Jacques caterpillar watching on my Cauliflower (I think!) plants, like most little boys he loves his bugs

 
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18 responses to “October in the Garden

  • Anneli Faiers (@Delicieux_fr)

    Hi Louisa, I have just stumbled upon your blog and I see we have tonnes in common. I moved to SW France 5 years ago and also write a food blog. Please pop over and check it out. I am so impressed with your potager….ours has been a bit of a let down this year for various reasons. I love your photos and look forward to reading more posts on all the lovely food you will make from your produce! Very nice to find you 🙂

    • Chez Foti

      Hi Anneli, we really do have a good deal in common don’t we?! Thanks so much for getting in touch. Strangely enough I do now remember when I first started following you on Twitter I thought you must be quite nearby, and then the usual memory loss and time constraints took over. Oops, so sorry. We’re in Larroque-Magnoac in Haute Pyrenees, where are you?
      I’ve had a little look at your website and blog, and so far loving it all. Especially the recent fig recipes. You’ve got some fabulous recipes on there!
      So looking forward to getting to know you lots more,
      Louisa

      • annelifaiers

        We are in a tiny village called Larroque-Saint-Sernin in the Gers….near Auch. So glad we have made proper contact. I look forward to many more posts and interests in common 🙂

  • thegardendeli

    You have a fine harvest there to show for all you hard work in October Louisa. Thanks for the mention of my fig jam – glad you liked it!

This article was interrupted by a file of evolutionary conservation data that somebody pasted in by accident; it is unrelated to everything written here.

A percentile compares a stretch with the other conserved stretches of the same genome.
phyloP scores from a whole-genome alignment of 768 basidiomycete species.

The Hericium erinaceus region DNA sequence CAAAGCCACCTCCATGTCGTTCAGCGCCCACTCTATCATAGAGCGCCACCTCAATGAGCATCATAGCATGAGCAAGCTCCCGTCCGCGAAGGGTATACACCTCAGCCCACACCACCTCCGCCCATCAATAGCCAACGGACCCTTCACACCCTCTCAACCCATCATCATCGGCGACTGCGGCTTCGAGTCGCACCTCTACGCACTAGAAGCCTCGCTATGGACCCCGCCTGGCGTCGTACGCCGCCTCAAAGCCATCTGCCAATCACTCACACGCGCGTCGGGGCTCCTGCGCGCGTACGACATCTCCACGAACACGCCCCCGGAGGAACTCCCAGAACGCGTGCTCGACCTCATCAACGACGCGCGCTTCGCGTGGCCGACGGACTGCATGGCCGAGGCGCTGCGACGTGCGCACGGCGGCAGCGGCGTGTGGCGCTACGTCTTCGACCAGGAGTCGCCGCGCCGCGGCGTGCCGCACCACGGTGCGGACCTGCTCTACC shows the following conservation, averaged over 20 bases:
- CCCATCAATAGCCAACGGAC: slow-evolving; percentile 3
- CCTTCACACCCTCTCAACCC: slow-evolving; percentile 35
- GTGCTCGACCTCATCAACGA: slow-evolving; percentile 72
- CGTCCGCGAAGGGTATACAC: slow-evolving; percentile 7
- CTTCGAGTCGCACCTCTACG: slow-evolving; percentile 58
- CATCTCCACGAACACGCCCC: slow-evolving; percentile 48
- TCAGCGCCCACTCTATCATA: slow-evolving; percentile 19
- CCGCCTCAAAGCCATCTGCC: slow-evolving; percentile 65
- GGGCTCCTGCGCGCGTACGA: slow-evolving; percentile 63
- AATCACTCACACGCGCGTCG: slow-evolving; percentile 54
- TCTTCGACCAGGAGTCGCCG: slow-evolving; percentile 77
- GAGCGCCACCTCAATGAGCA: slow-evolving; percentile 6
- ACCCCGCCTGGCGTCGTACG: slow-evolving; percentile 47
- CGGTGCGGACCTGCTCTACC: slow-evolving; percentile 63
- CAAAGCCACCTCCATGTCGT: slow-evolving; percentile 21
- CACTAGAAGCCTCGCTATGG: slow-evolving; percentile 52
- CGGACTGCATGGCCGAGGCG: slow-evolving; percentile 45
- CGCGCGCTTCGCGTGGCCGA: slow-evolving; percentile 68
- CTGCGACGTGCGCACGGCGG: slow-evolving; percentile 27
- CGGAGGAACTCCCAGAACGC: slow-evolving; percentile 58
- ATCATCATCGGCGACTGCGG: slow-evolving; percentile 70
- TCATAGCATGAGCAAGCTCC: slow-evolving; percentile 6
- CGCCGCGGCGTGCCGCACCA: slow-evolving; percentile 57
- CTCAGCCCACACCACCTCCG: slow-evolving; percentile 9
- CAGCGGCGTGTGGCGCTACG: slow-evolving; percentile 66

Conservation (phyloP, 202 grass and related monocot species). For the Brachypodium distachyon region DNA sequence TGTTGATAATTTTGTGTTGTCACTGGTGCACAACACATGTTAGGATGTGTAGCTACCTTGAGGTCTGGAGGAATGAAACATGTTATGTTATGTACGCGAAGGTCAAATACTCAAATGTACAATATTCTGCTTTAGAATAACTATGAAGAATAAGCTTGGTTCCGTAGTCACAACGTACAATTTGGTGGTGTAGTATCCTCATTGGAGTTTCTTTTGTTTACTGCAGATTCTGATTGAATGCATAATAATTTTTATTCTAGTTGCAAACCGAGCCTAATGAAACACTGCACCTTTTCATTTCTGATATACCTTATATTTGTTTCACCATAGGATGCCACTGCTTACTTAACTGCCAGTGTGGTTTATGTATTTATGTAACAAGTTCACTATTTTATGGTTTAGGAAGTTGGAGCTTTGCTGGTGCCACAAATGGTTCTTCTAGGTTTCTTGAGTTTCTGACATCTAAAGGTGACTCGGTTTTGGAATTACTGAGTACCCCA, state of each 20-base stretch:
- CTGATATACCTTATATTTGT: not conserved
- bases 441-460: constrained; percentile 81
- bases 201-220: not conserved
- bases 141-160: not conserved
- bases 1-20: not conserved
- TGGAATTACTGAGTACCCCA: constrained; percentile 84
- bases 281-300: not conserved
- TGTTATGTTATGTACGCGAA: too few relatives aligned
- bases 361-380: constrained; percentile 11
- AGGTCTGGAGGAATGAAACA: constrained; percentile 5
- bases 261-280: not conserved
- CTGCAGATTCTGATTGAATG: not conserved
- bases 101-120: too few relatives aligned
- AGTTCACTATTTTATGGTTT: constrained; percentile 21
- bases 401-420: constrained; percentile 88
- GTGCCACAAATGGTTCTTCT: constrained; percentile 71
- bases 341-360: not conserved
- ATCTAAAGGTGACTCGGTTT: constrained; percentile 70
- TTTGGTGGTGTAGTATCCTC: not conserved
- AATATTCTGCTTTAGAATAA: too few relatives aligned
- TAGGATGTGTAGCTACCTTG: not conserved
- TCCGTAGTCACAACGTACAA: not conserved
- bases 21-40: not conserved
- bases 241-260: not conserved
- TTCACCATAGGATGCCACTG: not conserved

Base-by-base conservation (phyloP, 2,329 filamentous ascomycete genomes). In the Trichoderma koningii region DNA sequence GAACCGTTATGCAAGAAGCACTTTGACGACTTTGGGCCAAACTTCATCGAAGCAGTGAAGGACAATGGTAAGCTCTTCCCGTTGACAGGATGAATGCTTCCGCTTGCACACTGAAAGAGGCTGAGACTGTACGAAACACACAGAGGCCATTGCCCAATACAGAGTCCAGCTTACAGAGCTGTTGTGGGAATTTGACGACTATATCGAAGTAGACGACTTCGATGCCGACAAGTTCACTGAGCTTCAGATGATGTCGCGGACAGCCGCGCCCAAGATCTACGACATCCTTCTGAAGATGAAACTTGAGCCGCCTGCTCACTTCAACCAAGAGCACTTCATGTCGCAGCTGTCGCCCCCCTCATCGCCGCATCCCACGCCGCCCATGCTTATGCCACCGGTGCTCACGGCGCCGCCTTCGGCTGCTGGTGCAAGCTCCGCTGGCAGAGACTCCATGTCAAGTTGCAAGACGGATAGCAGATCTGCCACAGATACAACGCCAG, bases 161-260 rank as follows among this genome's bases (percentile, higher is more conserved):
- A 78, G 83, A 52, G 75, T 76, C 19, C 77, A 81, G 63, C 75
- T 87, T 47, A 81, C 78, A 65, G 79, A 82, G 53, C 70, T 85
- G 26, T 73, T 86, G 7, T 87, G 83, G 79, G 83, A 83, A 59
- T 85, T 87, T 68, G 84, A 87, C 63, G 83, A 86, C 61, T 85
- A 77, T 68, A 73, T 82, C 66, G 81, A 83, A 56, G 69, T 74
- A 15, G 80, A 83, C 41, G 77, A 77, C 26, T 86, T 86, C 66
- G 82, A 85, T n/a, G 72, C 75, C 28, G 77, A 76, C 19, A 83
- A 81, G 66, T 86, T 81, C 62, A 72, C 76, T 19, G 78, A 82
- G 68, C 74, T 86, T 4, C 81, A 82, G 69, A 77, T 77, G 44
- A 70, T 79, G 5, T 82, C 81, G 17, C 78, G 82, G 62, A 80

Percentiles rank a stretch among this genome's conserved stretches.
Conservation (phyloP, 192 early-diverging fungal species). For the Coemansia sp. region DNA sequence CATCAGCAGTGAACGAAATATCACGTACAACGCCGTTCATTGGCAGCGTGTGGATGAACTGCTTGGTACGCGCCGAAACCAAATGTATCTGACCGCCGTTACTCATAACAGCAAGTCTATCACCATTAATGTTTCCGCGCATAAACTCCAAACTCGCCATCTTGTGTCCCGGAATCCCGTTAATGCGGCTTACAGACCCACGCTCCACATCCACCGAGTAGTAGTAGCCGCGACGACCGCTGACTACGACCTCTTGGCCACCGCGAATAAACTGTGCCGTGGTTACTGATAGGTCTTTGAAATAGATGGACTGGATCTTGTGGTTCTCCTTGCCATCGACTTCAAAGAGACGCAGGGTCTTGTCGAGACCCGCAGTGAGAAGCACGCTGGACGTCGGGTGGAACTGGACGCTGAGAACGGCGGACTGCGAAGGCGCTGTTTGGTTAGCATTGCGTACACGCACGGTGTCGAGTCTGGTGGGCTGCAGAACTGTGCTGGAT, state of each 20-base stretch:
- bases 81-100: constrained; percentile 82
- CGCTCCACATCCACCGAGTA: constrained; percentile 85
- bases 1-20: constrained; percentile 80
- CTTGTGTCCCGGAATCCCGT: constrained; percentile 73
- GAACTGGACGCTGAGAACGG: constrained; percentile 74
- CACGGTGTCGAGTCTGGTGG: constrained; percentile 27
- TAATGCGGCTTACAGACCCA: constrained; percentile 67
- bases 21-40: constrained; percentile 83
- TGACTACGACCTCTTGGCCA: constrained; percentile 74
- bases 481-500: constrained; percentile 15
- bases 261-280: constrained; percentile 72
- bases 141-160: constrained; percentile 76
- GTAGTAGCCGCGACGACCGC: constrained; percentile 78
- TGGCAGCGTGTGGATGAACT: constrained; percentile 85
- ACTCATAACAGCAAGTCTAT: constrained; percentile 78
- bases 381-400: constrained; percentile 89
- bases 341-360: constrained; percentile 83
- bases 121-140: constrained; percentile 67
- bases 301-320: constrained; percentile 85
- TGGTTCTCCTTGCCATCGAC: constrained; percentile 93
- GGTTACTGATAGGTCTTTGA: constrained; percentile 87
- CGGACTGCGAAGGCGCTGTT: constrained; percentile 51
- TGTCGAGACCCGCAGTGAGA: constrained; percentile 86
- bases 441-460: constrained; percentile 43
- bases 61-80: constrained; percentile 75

• Andrea Mynard

    Your potager may be looking a little more bare (I know how you feel, mainly just randomly mixed brassicas and a few root veggies in my garden now) but wow, your harvest looks wonderful. Those aubergines! And how lovely after all your hard work to know you have so much tomato sauce, jam, chutney, stored squash for the winter. Look forward to hearing how you cook it. Andrea

    • Chez Foti

      Thanks Andrea. Yep, lots of hard work but so worth it at this time of the year with a full freezer and store cupboard of jarred goodies. I quite like the random brassicas, as I really have no idea what they’re going to grow into! Should be fun.

  • Anne

    Wow, love what you have harvested Louisa! Must be nice to eat what you grow.

    • Chez Foti

      Thanks Anne, it is really special eating what we grow. I’m trying very hard to be veggie self-sufficient and have barely bought a thing since early June which is pretty rewarding.

  • Karen @ Lavender and Lovage

    What a wonderful harvest – I am still picking quince, pears and apples from the garden, but the tomatoes are all gone. Lovely post Louisa. Karen

    • Chez Foti

      It’s been a huge harvest of nearly everything this year keeping me a little too busy!. We only had a few apples this year but lots of pears, all now finished. Would love to have my own quince!

  • laura_howtocook

    You have so many wonderful ingredients to use and I wish I could come and see your store room as well as your larder. I bet it is full of goodies!

  • shacklefordlb

    I do enjoy your monthly round-up, even if it leaves me green with envy.

    I let the hens into the veggie patch, so it’s nicely turned over. And they are rewarding me with lots of eggs 🙂

    • Chez Foti

      I really need to re-fence my veggie patch and just fence off the winter crops so the chickens can have a good scratch around at all the leftovers from the summer. Glad you’re getting eggs now, I don’t think you can beat the taste of your own eggs can you?

  • Mark Willis

    You’ll think me pedantic, but “Borlotties” is not correct. The plural of Borlotto is Borlotti (Sorry!). Your veg production is in such stark contrast to mine – such profusion!